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Car Review

Polestar 2 review

£44,895 - £63,895
Published: 25 Jan 2024
One of the most complete electric cars money can buy. Decent build quality, handsomely styled and easy to drive

Good stuff

Beautifully built cabin, effortless performance, exceptionally cool image, the look on Tesla drivers’ faces

Bad stuff

Slightly firm ride, not the most natural driving position, who’s got time to tweak manually adjustable dampers?


What is it?

This is the Polestar 2, and it’s a fully-fledged production car designed to do the hard yards in establishing Polestar as a big player in the EV scene. It’s gunning for the biggest bullseye of them all right now: the Tesla Model 3.

Polestar was once Volvo’s racing skunkworks, but it’s morphed into a standalone electric offshoot, jointly owned by Volvo and its Chinese mothership, Geely. Its cars are built in China, to be sold worldwide. So it's Chinese ambition meets Swedish premium knowhow.

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Polestar's first homebrew effort, a limited edition headline grabber, was a plug-in hybrid – the beautiful, £140,000 Polestar 1. Then it got serious and launched the Polestar 2 in 2019.

Fast forward to now and the 2 has proved popular, beating sales targets and developing a stronger sense of identity. And so the 2023 'refresh' (call it a facelift at your own peril) doesn't rock the boat, with maximum range rising from 341 to 406 miles. Doesn't seem superficial to us.

Hit me with those powertrains.

The entry-level Standard Range Single Motor gets a 69kWh battery that’s capable of up to 339 miles of range (up from 297) while the motor is now good for 268bhp (up from 228bhp).

Meanwhile the Long Range Single Motor upgrades the battery to an 82kWh unit – achieving that 406-mile headline figure – while power rises to 295bhp.

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Then there's the top-spec Long Range Dual Motor, which features electric motors on the front and rear axles and up to 368 miles of range. It develops 416bhp split 50:50 front/rear, so it’s fast, despite weighing 2.1 tonnes.

Finally there's the Long Range Dual Motor Performance Pack – a £5,000 upgrade – that boosts power to 469bhp, chops the 0-60mph time down to four seconds flat, and brings bigger wheels, manually adjustable Öhlins dampers, Brembo brakes, and a neat gold finish to the calipers, dust caps and seat belts.

It uses its height not just to offer a more commanding view of the road than a conventional saloon, but also to carve out space for the water cooled battery pack, which lies beneath the cabin.

So it's Polestar vs Tesla?

Not really. Remember you’ve got the likes of the BMW i4 and Hyundai Ioniq 6 to consider as well now. And besides, the facelifted Model 3 can't match the Polestar for range. The interior’s way nicer too, and the Polestar LR Single Motor is about £1k cheaper.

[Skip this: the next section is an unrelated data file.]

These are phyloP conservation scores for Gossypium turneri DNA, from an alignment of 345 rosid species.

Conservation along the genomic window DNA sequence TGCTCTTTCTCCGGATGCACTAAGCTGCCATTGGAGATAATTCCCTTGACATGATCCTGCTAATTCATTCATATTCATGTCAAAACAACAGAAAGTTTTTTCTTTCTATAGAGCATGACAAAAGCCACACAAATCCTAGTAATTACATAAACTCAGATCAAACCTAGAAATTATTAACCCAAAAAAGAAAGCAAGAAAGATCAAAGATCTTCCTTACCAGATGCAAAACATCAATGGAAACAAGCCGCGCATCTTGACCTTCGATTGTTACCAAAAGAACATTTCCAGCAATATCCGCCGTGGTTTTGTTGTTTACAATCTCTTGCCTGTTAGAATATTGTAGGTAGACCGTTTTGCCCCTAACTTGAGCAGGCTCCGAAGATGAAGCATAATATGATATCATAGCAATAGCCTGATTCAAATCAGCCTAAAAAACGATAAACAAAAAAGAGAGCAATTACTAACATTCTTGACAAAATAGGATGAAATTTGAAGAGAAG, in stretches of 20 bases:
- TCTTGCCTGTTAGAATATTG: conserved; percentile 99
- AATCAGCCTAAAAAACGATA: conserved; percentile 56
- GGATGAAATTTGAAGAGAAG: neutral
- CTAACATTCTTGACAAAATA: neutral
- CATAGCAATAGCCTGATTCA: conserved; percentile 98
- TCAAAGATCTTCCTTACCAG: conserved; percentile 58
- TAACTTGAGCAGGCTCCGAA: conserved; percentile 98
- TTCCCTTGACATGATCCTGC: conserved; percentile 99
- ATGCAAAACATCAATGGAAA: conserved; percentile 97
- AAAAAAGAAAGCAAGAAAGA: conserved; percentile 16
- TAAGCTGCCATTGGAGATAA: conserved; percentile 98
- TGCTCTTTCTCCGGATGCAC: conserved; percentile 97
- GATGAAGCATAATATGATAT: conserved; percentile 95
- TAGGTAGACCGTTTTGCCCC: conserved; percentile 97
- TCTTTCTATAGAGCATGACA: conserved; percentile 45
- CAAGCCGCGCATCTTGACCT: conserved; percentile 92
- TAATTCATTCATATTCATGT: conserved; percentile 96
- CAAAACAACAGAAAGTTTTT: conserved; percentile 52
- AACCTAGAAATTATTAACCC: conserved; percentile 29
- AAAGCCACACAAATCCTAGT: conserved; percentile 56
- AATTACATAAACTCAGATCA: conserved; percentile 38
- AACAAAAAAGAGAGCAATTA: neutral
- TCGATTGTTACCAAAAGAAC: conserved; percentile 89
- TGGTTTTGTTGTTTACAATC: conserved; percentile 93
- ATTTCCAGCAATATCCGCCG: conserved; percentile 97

That said, Polestar is finding its feet in the market and wants to do things its own way. CEO Thomas Ingenlath (an ex-Volvo design boss himself) has said that Polestar’s USPs will be build quality and the completeness of the car and ownership experience, not YouTube-friendly 0-60mph times.

He believes that now the world is warming up to electric cars, soon the idea of each car needing to carry around all the weight and cost of a 300+ mile range will seem as absurd as a car carrying around a second engine as a redundancy measure. Y’know, just in case. Polestar wants to make desirable and rapid electric cars, but it wants to do so with Scandi common sense. And Swedish fashion sense.

So it’s a looker?

Judge for yourself, but we think so. This is a sensational looking machine in the metal, crisp and fresh and clean cut, loaded with presence but wonderfully unadorned with fake vents or dummy aero nonsense. Blanked-off grille (something Polestar calls the 'Smartzone' for its sensory gizmos) aside, very little changed with the 2023 update.

It continues to look like the car the future promised, but it's distanced enough from a Volvo S60 (now killed off in the UK, of course) not to seem contrived. When you see one of these whoosh past, you’re going to want one.

You're right! How much please?

The entry-level car starts from £44,950, but the 400-mile-plus Long Range Single Motor – arguably the one you want – is £4k dearer. The same jump separates that and the Dual Motor 2 at £52,950.

Our choice from the range

What's the verdict?

Fundamentally, the Polestar 2 is well-finished, practical and drives adeptly, even if it stops just short of being outright fun

We love the Polestar 2 because it’s handsome, the build quality will give Audi drivers PTSD, and there’s a real sense of humility about the car. It’s been designed to work seamlessly, not to wow you with gimmicks then wind you up further down the line. Single Motor iterations make it more accessible for most too.

Polestar wants to sell itself with integrity, not gimmicks. Of course, it’s not without niggles – the ride should be more supple, and coaxing Apple fans into a cabin enshrined with Google Android could be a challenge. CarPlay is now supported, at least.

Fundamentally though, the Polestar 2 is well finished, practical and drives adeptly, even if it stops just short of being outright fun. But it’s that sense of a brand really believing in its approach and starting to show its potential that’s exciting about Polestar, and the 2 in particular. And yep, Tesla ought to be paying attention. As should anyone else who fancies a slice of the electric future.

The Rivals

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